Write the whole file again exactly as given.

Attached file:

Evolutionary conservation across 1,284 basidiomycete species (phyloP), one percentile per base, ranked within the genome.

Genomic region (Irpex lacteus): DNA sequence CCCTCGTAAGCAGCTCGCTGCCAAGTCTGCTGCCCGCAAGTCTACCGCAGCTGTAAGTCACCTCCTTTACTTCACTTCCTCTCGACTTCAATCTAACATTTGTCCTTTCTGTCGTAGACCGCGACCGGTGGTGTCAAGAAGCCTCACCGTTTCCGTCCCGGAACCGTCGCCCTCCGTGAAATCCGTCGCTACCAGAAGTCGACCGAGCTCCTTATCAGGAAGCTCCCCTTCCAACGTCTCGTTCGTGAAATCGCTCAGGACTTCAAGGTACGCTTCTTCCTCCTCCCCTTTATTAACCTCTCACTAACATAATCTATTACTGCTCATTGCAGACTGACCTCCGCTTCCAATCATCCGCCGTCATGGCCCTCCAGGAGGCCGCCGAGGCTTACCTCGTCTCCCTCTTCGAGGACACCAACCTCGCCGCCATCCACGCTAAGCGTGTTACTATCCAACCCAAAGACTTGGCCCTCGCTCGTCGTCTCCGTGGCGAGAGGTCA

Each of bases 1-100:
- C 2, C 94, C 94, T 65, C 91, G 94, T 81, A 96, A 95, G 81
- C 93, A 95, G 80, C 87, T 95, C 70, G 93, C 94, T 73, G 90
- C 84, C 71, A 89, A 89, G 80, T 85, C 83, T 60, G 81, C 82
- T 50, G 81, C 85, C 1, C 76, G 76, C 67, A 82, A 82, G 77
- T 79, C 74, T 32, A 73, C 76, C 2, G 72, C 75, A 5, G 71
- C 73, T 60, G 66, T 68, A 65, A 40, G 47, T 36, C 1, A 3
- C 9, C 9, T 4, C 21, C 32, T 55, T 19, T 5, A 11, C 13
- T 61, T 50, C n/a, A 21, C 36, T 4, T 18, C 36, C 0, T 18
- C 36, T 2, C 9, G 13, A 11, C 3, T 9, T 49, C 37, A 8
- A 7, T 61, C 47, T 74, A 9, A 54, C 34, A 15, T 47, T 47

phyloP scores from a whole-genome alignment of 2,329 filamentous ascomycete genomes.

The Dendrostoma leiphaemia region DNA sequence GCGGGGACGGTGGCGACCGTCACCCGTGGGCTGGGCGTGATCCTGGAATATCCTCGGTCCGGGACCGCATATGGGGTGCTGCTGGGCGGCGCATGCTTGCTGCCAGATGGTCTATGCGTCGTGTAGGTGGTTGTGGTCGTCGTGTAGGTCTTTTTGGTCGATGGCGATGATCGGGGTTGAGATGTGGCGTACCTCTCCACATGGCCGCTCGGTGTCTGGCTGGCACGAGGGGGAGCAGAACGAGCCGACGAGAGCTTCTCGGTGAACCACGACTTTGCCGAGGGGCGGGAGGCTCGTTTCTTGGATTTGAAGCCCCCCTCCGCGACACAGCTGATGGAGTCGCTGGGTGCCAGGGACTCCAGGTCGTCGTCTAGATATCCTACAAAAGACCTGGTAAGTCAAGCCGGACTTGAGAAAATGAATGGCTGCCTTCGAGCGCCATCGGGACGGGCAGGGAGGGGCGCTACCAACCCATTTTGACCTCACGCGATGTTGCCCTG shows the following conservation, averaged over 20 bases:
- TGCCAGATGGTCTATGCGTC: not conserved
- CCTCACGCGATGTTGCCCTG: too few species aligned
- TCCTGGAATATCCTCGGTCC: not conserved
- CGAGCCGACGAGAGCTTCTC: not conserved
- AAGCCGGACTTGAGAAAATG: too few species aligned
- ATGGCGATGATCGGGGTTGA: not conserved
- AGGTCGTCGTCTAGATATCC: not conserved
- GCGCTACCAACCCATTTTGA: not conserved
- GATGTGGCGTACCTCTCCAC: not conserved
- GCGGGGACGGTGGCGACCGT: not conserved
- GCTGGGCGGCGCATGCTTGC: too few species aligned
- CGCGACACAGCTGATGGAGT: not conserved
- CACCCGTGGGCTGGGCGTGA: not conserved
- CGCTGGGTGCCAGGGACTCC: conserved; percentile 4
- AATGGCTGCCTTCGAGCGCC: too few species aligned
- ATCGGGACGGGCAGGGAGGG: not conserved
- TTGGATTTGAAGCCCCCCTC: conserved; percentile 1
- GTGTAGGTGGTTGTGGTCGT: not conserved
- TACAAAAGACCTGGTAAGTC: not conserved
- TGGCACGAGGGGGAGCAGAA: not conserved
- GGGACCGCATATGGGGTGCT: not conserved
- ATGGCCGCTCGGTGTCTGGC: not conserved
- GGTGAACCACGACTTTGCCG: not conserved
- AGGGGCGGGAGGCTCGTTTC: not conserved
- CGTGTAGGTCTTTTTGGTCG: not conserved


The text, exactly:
Evolutionary conservation across 1,284 basidiomycete species (phyloP), one percentile per base, ranked within the genome.

Genomic region (Irpex lacteus): DNA sequence CCCTCGTAAGCAGCTCGCTGCCAAGTCTGCTGCCCGCAAGTCTACCGCAGCTGTAAGTCACCTCCTTTACTTCACTTCCTCTCGACTTCAATCTAACATTTGTCCTTTCTGTCGTAGACCGCGACCGGTGGTGTCAAGAAGCCTCACCGTTTCCGTCCCGGAACCGTCGCCCTCCGTGAAATCCGTCGCTACCAGAAGTCGACCGAGCTCCTTATCAGGAAGCTCCCCTTCCAACGTCTCGTTCGTGAAATCGCTCAGGACTTCAAGGTACGCTTCTTCCTCCTCCCCTTTATTAACCTCTCACTAACATAATCTATTACTGCTCATTGCAGACTGACCTCCGCTTCCAATCATCCGCCGTCATGGCCCTCCAGGAGGCCGCCGAGGCTTACCTCGTCTCCCTCTTCGAGGACACCAACCTCGCCGCCATCCACGCTAAGCGTGTTACTATCCAACCCAAAGACTTGGCCCTCGCTCGTCGTCTCCGTGGCGAGAGGTCA

Each of bases 1-100:
- C 2, C 94, C 94, T 65, C 91, G 94, T 81, A 96, A 95, G 81
- C 93, A 95, G 80, C 87, T 95, C 70, G 93, C 94, T 73, G 90
- C 84, C 71, A 89, A 89, G 80, T 85, C 83, T 60, G 81, C 82
- T 50, G 81, C 85, C 1, C 76, G 76, C 67, A 82, A 82, G 77
- T 79, C 74, T 32, A 73, C 76, C 2, G 72, C 75, A 5, G 71
- C 73, T 60, G 66, T 68, A 65, A 40, G 47, T 36, C 1, A 3
- C 9, C 9, T 4, C 21, C 32, T 55, T 19, T 5, A 11, C 13
- T 61, T 50, C n/a, A 21, C 36, T 4, T 18, C 36, C 0, T 18
- C 36, T 2, C 9, G 13, A 11, C 3, T 9, T 49, C 37, A 8
- A 7, T 61, C 47, T 74, A 9, A 54, C 34, A 15, T 47, T 47

phyloP scores from a whole-genome alignment of 2,329 filamentous ascomycete genomes.

The Dendrostoma leiphaemia region DNA sequence GCGGGGACGGTGGCGACCGTCACCCGTGGGCTGGGCGTGATCCTGGAATATCCTCGGTCCGGGACCGCATATGGGGTGCTGCTGGGCGGCGCATGCTTGCTGCCAGATGGTCTATGCGTCGTGTAGGTGGTTGTGGTCGTCGTGTAGGTCTTTTTGGTCGATGGCGATGATCGGGGTTGAGATGTGGCGTACCTCTCCACATGGCCGCTCGGTGTCTGGCTGGCACGAGGGGGAGCAGAACGAGCCGACGAGAGCTTCTCGGTGAACCACGACTTTGCCGAGGGGCGGGAGGCTCGTTTCTTGGATTTGAAGCCCCCCTCCGCGACACAGCTGATGGAGTCGCTGGGTGCCAGGGACTCCAGGTCGTCGTCTAGATATCCTACAAAAGACCTGGTAAGTCAAGCCGGACTTGAGAAAATGAATGGCTGCCTTCGAGCGCCATCGGGACGGGCAGGGAGGGGCGCTACCAACCCATTTTGACCTCACGCGATGTTGCCCTG shows the following conservation, averaged over 20 bases:
- TGCCAGATGGTCTATGCGTC: not conserved
- CCTCACGCGATGTTGCCCTG: too few species aligned
- TCCTGGAATATCCTCGGTCC: not conserved
- CGAGCCGACGAGAGCTTCTC: not conserved
- AAGCCGGACTTGAGAAAATG: too few species aligned
- ATGGCGATGATCGGGGTTGA: not conserved
- AGGTCGTCGTCTAGATATCC: not conserved
- GCGCTACCAACCCATTTTGA: not conserved
- GATGTGGCGTACCTCTCCAC: not conserved
- GCGGGGACGGTGGCGACCGT: not conserved
- GCTGGGCGGCGCATGCTTGC: too few species aligned
- CGCGACACAGCTGATGGAGT: not conserved
- CACCCGTGGGCTGGGCGTGA: not conserved
- CGCTGGGTGCCAGGGACTCC: conserved; percentile 4
- AATGGCTGCCTTCGAGCGCC: too few species aligned
- ATCGGGACGGGCAGGGAGGG: not conserved
- TTGGATTTGAAGCCCCCCTC: conserved; percentile 1
- GTGTAGGTGGTTGTGGTCGT: not conserved
- TACAAAAGACCTGGTAAGTC: not conserved
- TGGCACGAGGGGGAGCAGAA: not conserved
- GGGACCGCATATGGGGTGCT: not conserved
- ATGGCCGCTCGGTGTCTGGC: not conserved
- GGTGAACCACGACTTTGCCG: not conserved
- AGGGGCGGGAGGCTCGTTTC: not conserved
- CGTGTAGGTCTTTTTGGTCG: not conserved